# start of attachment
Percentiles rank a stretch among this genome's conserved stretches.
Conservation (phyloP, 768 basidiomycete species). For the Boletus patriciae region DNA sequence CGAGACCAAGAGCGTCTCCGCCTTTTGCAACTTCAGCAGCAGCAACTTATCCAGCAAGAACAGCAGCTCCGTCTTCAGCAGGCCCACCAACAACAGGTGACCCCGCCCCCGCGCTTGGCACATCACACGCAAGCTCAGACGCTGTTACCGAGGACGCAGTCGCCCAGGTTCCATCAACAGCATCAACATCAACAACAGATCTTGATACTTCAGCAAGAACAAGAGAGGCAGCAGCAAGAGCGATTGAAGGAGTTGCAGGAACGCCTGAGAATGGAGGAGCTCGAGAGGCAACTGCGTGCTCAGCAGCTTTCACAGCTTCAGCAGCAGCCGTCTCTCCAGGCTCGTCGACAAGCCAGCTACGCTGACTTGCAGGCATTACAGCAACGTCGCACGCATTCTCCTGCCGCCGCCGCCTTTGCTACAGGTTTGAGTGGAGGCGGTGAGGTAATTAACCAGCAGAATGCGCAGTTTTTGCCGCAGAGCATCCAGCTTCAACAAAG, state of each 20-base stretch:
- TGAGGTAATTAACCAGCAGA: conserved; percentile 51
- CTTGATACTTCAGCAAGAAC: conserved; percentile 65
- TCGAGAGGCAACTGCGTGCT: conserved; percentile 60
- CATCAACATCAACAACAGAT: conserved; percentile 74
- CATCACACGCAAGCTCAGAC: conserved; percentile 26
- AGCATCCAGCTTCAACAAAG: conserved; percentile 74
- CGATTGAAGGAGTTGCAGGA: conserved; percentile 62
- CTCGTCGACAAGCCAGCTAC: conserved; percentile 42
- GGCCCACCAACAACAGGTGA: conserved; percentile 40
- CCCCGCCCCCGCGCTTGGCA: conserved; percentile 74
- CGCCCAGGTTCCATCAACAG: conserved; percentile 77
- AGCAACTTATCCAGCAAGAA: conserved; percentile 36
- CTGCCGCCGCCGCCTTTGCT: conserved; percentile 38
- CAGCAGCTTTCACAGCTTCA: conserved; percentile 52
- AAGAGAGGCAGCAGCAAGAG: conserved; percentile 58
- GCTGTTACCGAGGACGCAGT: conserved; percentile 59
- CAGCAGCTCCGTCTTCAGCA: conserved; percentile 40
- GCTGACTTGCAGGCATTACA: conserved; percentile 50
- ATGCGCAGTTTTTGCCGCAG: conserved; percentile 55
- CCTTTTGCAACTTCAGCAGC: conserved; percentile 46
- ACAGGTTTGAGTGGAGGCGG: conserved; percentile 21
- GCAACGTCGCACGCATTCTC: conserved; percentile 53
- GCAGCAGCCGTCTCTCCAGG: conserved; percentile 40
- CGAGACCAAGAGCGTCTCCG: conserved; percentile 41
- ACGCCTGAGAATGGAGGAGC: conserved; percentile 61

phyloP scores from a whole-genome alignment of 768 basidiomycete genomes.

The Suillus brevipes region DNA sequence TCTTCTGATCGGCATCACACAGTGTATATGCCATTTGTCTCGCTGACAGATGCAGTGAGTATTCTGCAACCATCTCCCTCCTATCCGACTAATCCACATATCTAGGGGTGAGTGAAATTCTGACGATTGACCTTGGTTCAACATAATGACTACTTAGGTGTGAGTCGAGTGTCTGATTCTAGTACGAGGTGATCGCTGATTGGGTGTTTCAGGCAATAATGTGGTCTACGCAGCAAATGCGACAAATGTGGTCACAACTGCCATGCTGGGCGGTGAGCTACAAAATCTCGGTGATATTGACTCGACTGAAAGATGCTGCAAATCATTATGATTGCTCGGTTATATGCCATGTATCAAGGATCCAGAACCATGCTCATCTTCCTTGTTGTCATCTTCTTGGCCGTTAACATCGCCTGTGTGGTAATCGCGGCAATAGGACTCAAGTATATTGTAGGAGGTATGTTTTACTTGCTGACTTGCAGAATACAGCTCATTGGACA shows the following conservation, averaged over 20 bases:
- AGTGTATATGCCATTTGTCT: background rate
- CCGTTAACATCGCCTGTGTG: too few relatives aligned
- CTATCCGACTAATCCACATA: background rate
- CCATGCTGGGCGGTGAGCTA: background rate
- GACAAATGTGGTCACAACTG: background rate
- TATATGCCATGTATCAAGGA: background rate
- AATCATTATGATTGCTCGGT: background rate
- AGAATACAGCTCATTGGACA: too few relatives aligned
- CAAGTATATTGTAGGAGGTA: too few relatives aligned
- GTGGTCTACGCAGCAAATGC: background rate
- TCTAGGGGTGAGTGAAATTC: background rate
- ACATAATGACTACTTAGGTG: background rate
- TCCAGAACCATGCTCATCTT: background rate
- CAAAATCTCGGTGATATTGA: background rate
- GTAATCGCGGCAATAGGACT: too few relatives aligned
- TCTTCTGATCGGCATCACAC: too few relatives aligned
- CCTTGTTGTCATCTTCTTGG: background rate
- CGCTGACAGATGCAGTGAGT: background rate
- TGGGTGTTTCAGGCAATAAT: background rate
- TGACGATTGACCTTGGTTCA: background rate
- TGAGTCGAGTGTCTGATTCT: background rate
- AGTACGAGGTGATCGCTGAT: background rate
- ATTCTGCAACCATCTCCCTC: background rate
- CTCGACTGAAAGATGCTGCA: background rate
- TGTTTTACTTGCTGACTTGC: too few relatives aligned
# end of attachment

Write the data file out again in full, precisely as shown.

Percentiles rank a stretch among this genome's conserved stretches.
Conservation (phyloP, 768 basidiomycete species). For the Boletus patriciae region DNA sequence CGAGACCAAGAGCGTCTCCGCCTTTTGCAACTTCAGCAGCAGCAACTTATCCAGCAAGAACAGCAGCTCCGTCTTCAGCAGGCCCACCAACAACAGGTGACCCCGCCCCCGCGCTTGGCACATCACACGCAAGCTCAGACGCTGTTACCGAGGACGCAGTCGCCCAGGTTCCATCAACAGCATCAACATCAACAACAGATCTTGATACTTCAGCAAGAACAAGAGAGGCAGCAGCAAGAGCGATTGAAGGAGTTGCAGGAACGCCTGAGAATGGAGGAGCTCGAGAGGCAACTGCGTGCTCAGCAGCTTTCACAGCTTCAGCAGCAGCCGTCTCTCCAGGCTCGTCGACAAGCCAGCTACGCTGACTTGCAGGCATTACAGCAACGTCGCACGCATTCTCCTGCCGCCGCCGCCTTTGCTACAGGTTTGAGTGGAGGCGGTGAGGTAATTAACCAGCAGAATGCGCAGTTTTTGCCGCAGAGCATCCAGCTTCAACAAAG, state of each 20-base stretch:
- TGAGGTAATTAACCAGCAGA: conserved; percentile 51
- CTTGATACTTCAGCAAGAAC: conserved; percentile 65
- TCGAGAGGCAACTGCGTGCT: conserved; percentile 60
- CATCAACATCAACAACAGAT: conserved; percentile 74
- CATCACACGCAAGCTCAGAC: conserved; percentile 26
- AGCATCCAGCTTCAACAAAG: conserved; percentile 74
- CGATTGAAGGAGTTGCAGGA: conserved; percentile 62
- CTCGTCGACAAGCCAGCTAC: conserved; percentile 42
- GGCCCACCAACAACAGGTGA: conserved; percentile 40
- CCCCGCCCCCGCGCTTGGCA: conserved; percentile 74
- CGCCCAGGTTCCATCAACAG: conserved; percentile 77
- AGCAACTTATCCAGCAAGAA: conserved; percentile 36
- CTGCCGCCGCCGCCTTTGCT: conserved; percentile 38
- CAGCAGCTTTCACAGCTTCA: conserved; percentile 52
- AAGAGAGGCAGCAGCAAGAG: conserved; percentile 58
- GCTGTTACCGAGGACGCAGT: conserved; percentile 59
- CAGCAGCTCCGTCTTCAGCA: conserved; percentile 40
- GCTGACTTGCAGGCATTACA: conserved; percentile 50
- ATGCGCAGTTTTTGCCGCAG: conserved; percentile 55
- CCTTTTGCAACTTCAGCAGC: conserved; percentile 46
- ACAGGTTTGAGTGGAGGCGG: conserved; percentile 21
- GCAACGTCGCACGCATTCTC: conserved; percentile 53
- GCAGCAGCCGTCTCTCCAGG: conserved; percentile 40
- CGAGACCAAGAGCGTCTCCG: conserved; percentile 41
- ACGCCTGAGAATGGAGGAGC: conserved; percentile 61

phyloP scores from a whole-genome alignment of 768 basidiomycete genomes.

The Suillus brevipes region DNA sequence TCTTCTGATCGGCATCACACAGTGTATATGCCATTTGTCTCGCTGACAGATGCAGTGAGTATTCTGCAACCATCTCCCTCCTATCCGACTAATCCACATATCTAGGGGTGAGTGAAATTCTGACGATTGACCTTGGTTCAACATAATGACTACTTAGGTGTGAGTCGAGTGTCTGATTCTAGTACGAGGTGATCGCTGATTGGGTGTTTCAGGCAATAATGTGGTCTACGCAGCAAATGCGACAAATGTGGTCACAACTGCCATGCTGGGCGGTGAGCTACAAAATCTCGGTGATATTGACTCGACTGAAAGATGCTGCAAATCATTATGATTGCTCGGTTATATGCCATGTATCAAGGATCCAGAACCATGCTCATCTTCCTTGTTGTCATCTTCTTGGCCGTTAACATCGCCTGTGTGGTAATCGCGGCAATAGGACTCAAGTATATTGTAGGAGGTATGTTTTACTTGCTGACTTGCAGAATACAGCTCATTGGACA shows the following conservation, averaged over 20 bases:
- AGTGTATATGCCATTTGTCT: background rate
- CCGTTAACATCGCCTGTGTG: too few relatives aligned
- CTATCCGACTAATCCACATA: background rate
- CCATGCTGGGCGGTGAGCTA: background rate
- GACAAATGTGGTCACAACTG: background rate
- TATATGCCATGTATCAAGGA: background rate
- AATCATTATGATTGCTCGGT: background rate
- AGAATACAGCTCATTGGACA: too few relatives aligned
- CAAGTATATTGTAGGAGGTA: too few relatives aligned
- GTGGTCTACGCAGCAAATGC: background rate
- TCTAGGGGTGAGTGAAATTC: background rate
- ACATAATGACTACTTAGGTG: background rate
- TCCAGAACCATGCTCATCTT: background rate
- CAAAATCTCGGTGATATTGA: background rate
- GTAATCGCGGCAATAGGACT: too few relatives aligned
- TCTTCTGATCGGCATCACAC: too few relatives aligned
- CCTTGTTGTCATCTTCTTGG: background rate
- CGCTGACAGATGCAGTGAGT: background rate
- TGGGTGTTTCAGGCAATAAT: background rate
- TGACGATTGACCTTGGTTCA: background rate
- TGAGTCGAGTGTCTGATTCT: background rate
- AGTACGAGGTGATCGCTGAT: background rate
- ATTCTGCAACCATCTCCCTC: background rate
- CTCGACTGAAAGATGCTGCA: background rate
- TGTTTTACTTGCTGACTTGC: too few relatives aligned